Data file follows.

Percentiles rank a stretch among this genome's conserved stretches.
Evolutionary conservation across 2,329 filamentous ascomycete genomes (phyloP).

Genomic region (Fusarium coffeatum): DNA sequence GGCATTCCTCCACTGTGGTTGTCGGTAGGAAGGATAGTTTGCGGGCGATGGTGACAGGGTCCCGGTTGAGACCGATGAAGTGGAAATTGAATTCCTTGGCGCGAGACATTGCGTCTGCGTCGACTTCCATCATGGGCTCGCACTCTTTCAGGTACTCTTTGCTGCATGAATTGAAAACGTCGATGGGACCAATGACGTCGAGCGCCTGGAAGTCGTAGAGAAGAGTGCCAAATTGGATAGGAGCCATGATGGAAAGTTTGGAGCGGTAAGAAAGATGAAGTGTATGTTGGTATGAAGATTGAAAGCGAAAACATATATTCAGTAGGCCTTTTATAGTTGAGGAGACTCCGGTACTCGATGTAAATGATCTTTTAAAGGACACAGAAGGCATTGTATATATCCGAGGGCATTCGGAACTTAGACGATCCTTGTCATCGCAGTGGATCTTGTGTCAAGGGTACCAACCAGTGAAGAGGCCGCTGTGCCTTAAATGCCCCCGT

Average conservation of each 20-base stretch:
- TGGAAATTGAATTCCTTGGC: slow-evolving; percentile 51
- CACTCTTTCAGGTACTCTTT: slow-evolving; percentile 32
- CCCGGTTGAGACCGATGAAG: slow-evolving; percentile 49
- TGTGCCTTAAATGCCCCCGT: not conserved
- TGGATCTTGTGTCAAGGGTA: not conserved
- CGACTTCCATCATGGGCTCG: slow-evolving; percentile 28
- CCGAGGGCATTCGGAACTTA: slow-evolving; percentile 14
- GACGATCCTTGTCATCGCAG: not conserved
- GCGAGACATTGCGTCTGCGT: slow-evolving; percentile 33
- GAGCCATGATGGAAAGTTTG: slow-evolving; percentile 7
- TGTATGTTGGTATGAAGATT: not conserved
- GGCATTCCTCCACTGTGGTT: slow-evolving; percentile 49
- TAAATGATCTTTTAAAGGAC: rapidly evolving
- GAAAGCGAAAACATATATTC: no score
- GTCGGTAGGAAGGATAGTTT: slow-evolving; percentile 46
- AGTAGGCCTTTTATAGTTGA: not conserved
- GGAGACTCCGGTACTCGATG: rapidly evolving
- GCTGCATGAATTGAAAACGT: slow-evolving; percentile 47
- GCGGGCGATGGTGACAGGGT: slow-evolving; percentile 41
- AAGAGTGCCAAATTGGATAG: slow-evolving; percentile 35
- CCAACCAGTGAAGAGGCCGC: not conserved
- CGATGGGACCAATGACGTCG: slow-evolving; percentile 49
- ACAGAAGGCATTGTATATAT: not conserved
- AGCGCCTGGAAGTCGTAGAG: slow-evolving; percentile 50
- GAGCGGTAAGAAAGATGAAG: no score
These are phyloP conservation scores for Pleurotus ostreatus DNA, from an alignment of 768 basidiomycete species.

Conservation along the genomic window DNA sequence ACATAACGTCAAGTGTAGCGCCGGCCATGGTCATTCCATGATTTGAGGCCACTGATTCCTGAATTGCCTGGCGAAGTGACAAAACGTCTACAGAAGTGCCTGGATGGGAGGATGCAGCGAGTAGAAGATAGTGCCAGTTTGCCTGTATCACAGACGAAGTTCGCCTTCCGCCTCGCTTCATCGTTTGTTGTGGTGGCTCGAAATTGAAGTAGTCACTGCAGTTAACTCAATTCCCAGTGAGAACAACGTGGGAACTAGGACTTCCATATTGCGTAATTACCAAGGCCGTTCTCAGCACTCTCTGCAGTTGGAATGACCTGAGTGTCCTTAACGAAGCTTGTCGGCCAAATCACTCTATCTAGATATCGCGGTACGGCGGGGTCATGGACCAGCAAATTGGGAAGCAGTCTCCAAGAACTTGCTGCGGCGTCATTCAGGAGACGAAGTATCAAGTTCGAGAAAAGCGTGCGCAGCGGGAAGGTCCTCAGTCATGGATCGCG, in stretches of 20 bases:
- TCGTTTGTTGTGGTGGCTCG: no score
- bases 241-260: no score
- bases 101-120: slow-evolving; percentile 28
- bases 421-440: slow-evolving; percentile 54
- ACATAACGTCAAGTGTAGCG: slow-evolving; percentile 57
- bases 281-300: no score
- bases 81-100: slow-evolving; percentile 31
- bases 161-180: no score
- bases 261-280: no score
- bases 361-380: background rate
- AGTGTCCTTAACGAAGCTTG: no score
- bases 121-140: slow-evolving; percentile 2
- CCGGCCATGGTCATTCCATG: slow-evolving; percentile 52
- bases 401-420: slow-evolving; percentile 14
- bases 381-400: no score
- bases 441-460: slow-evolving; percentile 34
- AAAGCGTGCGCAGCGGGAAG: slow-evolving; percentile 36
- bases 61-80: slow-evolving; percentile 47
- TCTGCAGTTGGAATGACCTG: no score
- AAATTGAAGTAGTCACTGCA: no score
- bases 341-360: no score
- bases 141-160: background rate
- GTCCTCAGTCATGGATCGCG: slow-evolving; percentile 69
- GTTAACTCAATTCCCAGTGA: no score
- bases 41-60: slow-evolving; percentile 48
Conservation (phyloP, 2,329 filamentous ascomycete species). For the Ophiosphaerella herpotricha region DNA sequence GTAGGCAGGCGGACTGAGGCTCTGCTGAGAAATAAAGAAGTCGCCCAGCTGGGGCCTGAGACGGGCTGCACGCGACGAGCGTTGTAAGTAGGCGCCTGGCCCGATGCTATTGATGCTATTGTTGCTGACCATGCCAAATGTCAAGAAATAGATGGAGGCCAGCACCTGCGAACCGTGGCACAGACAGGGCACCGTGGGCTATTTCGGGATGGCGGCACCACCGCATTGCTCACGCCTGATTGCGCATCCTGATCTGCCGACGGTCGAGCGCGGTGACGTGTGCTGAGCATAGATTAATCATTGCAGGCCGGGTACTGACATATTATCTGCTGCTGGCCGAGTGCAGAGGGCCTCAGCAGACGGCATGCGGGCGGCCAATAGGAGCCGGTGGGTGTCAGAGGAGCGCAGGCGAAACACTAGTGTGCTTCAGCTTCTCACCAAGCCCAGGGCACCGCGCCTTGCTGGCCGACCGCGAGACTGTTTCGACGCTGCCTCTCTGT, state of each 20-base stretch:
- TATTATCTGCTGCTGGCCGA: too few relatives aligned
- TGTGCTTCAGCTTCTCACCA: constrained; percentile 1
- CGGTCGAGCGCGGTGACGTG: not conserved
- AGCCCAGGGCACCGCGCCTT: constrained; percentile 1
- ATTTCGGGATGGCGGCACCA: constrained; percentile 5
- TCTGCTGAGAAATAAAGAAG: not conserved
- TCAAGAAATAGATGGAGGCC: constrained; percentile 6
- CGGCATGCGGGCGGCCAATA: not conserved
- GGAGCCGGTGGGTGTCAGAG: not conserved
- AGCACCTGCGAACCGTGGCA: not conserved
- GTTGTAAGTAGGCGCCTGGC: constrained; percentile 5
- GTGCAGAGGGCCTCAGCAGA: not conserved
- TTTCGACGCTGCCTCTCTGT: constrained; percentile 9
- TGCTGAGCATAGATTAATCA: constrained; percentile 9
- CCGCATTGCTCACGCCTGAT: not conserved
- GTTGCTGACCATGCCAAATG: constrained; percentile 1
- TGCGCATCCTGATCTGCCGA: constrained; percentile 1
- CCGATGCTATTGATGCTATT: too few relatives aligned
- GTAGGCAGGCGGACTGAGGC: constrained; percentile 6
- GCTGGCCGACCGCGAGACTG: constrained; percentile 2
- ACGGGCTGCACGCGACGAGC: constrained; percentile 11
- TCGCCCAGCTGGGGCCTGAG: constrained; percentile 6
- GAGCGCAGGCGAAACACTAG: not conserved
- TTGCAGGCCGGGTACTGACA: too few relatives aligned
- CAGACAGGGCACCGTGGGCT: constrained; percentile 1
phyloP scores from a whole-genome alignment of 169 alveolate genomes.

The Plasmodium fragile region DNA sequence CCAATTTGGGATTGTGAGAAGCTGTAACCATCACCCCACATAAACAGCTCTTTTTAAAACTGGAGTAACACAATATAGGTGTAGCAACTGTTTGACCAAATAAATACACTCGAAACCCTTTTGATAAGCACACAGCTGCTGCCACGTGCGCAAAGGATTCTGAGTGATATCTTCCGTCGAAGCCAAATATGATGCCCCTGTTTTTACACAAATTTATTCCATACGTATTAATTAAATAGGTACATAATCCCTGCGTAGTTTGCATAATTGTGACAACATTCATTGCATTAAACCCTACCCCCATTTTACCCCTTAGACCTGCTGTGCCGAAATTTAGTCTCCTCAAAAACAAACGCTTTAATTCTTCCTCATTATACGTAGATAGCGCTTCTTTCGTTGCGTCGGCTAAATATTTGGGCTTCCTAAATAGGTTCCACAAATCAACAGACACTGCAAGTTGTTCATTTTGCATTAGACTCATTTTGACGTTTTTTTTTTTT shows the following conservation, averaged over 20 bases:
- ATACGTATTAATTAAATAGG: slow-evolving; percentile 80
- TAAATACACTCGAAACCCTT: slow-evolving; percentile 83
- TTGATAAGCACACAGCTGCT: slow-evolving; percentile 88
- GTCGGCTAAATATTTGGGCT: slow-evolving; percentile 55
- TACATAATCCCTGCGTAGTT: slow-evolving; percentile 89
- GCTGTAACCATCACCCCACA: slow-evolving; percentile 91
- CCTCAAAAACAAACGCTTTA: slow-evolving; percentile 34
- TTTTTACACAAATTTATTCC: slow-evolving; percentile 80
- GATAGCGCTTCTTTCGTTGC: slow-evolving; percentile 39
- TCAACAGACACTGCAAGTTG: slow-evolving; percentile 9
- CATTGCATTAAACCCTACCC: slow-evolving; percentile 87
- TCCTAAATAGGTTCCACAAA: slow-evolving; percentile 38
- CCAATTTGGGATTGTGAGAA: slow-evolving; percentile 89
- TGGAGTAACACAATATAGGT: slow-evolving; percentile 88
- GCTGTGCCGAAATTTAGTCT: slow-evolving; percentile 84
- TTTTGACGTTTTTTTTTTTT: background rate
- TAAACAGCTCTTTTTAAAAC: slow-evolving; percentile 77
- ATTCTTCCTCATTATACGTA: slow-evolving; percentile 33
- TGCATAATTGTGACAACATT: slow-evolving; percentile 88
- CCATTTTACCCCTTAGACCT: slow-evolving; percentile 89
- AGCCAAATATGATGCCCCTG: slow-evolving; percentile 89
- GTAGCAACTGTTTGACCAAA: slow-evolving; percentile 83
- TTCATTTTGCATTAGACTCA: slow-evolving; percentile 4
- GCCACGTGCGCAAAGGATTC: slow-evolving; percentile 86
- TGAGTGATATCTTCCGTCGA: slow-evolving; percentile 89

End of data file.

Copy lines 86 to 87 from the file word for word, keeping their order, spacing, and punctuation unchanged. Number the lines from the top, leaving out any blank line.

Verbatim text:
- TAAATACACTCGAAACCCTT: slow-evolving; percentile 83
- TTGATAAGCACACAGCTGCT: slow-evolving; percentile 88